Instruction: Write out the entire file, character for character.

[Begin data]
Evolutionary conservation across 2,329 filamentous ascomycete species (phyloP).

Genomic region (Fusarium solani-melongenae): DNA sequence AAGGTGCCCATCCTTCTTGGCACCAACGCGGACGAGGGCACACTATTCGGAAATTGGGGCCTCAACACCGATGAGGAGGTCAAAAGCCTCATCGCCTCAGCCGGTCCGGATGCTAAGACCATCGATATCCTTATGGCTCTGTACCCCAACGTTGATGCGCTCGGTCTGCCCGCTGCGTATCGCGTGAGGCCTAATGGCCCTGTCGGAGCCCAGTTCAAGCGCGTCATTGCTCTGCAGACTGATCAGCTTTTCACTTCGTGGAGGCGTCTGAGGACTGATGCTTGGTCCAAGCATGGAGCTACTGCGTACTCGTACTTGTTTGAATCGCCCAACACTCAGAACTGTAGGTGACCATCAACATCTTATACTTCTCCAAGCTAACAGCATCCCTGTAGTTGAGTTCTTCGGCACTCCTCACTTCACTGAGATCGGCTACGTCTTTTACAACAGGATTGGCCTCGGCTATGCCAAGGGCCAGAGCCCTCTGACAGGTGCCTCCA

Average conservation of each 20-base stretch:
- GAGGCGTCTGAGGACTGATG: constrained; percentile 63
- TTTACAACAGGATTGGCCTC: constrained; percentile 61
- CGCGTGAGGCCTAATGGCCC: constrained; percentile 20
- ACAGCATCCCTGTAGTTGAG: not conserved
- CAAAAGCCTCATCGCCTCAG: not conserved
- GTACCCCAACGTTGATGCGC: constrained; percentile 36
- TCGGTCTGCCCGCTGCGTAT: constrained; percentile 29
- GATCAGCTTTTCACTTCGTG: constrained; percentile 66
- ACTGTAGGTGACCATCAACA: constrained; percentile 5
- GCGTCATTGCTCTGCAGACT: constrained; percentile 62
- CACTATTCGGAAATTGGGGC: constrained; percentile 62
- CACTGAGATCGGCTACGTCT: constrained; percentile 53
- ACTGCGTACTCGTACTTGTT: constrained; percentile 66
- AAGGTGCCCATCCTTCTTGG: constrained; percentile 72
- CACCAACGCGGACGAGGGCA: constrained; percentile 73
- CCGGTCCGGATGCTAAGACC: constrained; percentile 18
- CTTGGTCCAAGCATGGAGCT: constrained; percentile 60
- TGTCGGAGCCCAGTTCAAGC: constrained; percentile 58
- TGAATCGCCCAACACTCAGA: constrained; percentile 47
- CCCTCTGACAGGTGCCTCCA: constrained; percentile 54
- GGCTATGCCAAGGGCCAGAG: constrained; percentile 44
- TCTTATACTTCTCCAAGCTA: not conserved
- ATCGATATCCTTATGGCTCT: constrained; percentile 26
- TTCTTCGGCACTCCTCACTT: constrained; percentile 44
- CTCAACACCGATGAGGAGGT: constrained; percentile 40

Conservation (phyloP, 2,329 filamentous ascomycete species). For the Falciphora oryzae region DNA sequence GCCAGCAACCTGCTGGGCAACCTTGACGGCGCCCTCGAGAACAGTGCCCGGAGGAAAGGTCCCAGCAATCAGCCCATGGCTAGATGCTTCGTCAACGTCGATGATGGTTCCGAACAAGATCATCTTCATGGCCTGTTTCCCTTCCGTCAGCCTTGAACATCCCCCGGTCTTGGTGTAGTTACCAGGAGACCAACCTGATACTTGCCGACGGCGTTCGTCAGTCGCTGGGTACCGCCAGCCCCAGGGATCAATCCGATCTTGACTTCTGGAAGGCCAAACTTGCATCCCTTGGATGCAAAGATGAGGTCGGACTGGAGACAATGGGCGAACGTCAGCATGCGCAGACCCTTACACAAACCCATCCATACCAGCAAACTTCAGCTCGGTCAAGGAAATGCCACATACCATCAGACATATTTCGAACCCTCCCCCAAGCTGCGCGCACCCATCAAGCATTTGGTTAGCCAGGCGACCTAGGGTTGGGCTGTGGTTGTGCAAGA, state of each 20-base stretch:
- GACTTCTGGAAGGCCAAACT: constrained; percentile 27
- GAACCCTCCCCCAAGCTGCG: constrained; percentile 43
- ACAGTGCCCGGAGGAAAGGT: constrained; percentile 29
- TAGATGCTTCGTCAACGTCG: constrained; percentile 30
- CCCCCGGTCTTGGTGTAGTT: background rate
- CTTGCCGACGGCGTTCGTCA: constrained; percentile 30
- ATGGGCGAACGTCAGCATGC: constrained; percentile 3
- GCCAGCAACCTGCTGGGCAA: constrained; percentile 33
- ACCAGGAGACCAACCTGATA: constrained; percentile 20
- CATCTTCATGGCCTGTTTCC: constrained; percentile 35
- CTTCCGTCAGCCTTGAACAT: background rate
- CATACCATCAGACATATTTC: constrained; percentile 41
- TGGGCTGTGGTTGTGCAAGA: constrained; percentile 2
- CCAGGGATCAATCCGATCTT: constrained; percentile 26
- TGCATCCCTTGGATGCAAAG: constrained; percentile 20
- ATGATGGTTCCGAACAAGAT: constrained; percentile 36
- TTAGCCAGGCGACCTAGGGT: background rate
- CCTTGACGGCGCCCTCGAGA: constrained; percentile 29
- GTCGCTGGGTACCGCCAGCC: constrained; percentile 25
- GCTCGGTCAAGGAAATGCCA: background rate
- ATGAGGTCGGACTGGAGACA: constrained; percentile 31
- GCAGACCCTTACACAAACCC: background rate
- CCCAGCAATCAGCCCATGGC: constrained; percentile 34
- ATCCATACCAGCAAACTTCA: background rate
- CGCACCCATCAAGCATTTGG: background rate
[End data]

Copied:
Evolutionary conservation across 2,329 filamentous ascomycete species (phyloP).

Genomic region (Fusarium solani-melongenae): DNA sequence AAGGTGCCCATCCTTCTTGGCACCAACGCGGACGAGGGCACACTATTCGGAAATTGGGGCCTCAACACCGATGAGGAGGTCAAAAGCCTCATCGCCTCAGCCGGTCCGGATGCTAAGACCATCGATATCCTTATGGCTCTGTACCCCAACGTTGATGCGCTCGGTCTGCCCGCTGCGTATCGCGTGAGGCCTAATGGCCCTGTCGGAGCCCAGTTCAAGCGCGTCATTGCTCTGCAGACTGATCAGCTTTTCACTTCGTGGAGGCGTCTGAGGACTGATGCTTGGTCCAAGCATGGAGCTACTGCGTACTCGTACTTGTTTGAATCGCCCAACACTCAGAACTGTAGGTGACCATCAACATCTTATACTTCTCCAAGCTAACAGCATCCCTGTAGTTGAGTTCTTCGGCACTCCTCACTTCACTGAGATCGGCTACGTCTTTTACAACAGGATTGGCCTCGGCTATGCCAAGGGCCAGAGCCCTCTGACAGGTGCCTCCA

Average conservation of each 20-base stretch:
- GAGGCGTCTGAGGACTGATG: constrained; percentile 63
- TTTACAACAGGATTGGCCTC: constrained; percentile 61
- CGCGTGAGGCCTAATGGCCC: constrained; percentile 20
- ACAGCATCCCTGTAGTTGAG: not conserved
- CAAAAGCCTCATCGCCTCAG: not conserved
- GTACCCCAACGTTGATGCGC: constrained; percentile 36
- TCGGTCTGCCCGCTGCGTAT: constrained; percentile 29
- GATCAGCTTTTCACTTCGTG: constrained; percentile 66
- ACTGTAGGTGACCATCAACA: constrained; percentile 5
- GCGTCATTGCTCTGCAGACT: constrained; percentile 62
- CACTATTCGGAAATTGGGGC: constrained; percentile 62
- CACTGAGATCGGCTACGTCT: constrained; percentile 53
- ACTGCGTACTCGTACTTGTT: constrained; percentile 66
- AAGGTGCCCATCCTTCTTGG: constrained; percentile 72
- CACCAACGCGGACGAGGGCA: constrained; percentile 73
- CCGGTCCGGATGCTAAGACC: constrained; percentile 18
- CTTGGTCCAAGCATGGAGCT: constrained; percentile 60
- TGTCGGAGCCCAGTTCAAGC: constrained; percentile 58
- TGAATCGCCCAACACTCAGA: constrained; percentile 47
- CCCTCTGACAGGTGCCTCCA: constrained; percentile 54
- GGCTATGCCAAGGGCCAGAG: constrained; percentile 44
- TCTTATACTTCTCCAAGCTA: not conserved
- ATCGATATCCTTATGGCTCT: constrained; percentile 26
- TTCTTCGGCACTCCTCACTT: constrained; percentile 44
- CTCAACACCGATGAGGAGGT: constrained; percentile 40

Conservation (phyloP, 2,329 filamentous ascomycete species). For the Falciphora oryzae region DNA sequence GCCAGCAACCTGCTGGGCAACCTTGACGGCGCCCTCGAGAACAGTGCCCGGAGGAAAGGTCCCAGCAATCAGCCCATGGCTAGATGCTTCGTCAACGTCGATGATGGTTCCGAACAAGATCATCTTCATGGCCTGTTTCCCTTCCGTCAGCCTTGAACATCCCCCGGTCTTGGTGTAGTTACCAGGAGACCAACCTGATACTTGCCGACGGCGTTCGTCAGTCGCTGGGTACCGCCAGCCCCAGGGATCAATCCGATCTTGACTTCTGGAAGGCCAAACTTGCATCCCTTGGATGCAAAGATGAGGTCGGACTGGAGACAATGGGCGAACGTCAGCATGCGCAGACCCTTACACAAACCCATCCATACCAGCAAACTTCAGCTCGGTCAAGGAAATGCCACATACCATCAGACATATTTCGAACCCTCCCCCAAGCTGCGCGCACCCATCAAGCATTTGGTTAGCCAGGCGACCTAGGGTTGGGCTGTGGTTGTGCAAGA, state of each 20-base stretch:
- GACTTCTGGAAGGCCAAACT: constrained; percentile 27
- GAACCCTCCCCCAAGCTGCG: constrained; percentile 43
- ACAGTGCCCGGAGGAAAGGT: constrained; percentile 29
- TAGATGCTTCGTCAACGTCG: constrained; percentile 30
- CCCCCGGTCTTGGTGTAGTT: background rate
- CTTGCCGACGGCGTTCGTCA: constrained; percentile 30
- ATGGGCGAACGTCAGCATGC: constrained; percentile 3
- GCCAGCAACCTGCTGGGCAA: constrained; percentile 33
- ACCAGGAGACCAACCTGATA: constrained; percentile 20
- CATCTTCATGGCCTGTTTCC: constrained; percentile 35
- CTTCCGTCAGCCTTGAACAT: background rate
- CATACCATCAGACATATTTC: constrained; percentile 41
- TGGGCTGTGGTTGTGCAAGA: constrained; percentile 2
- CCAGGGATCAATCCGATCTT: constrained; percentile 26
- TGCATCCCTTGGATGCAAAG: constrained; percentile 20
- ATGATGGTTCCGAACAAGAT: constrained; percentile 36
- TTAGCCAGGCGACCTAGGGT: background rate
- CCTTGACGGCGCCCTCGAGA: constrained; percentile 29
- GTCGCTGGGTACCGCCAGCC: constrained; percentile 25
- GCTCGGTCAAGGAAATGCCA: background rate
- ATGAGGTCGGACTGGAGACA: constrained; percentile 31
- GCAGACCCTTACACAAACCC: background rate
- CCCAGCAATCAGCCCATGGC: constrained; percentile 34
- ATCCATACCAGCAAACTTCA: background rate
- CGCACCCATCAAGCATTTGG: background rate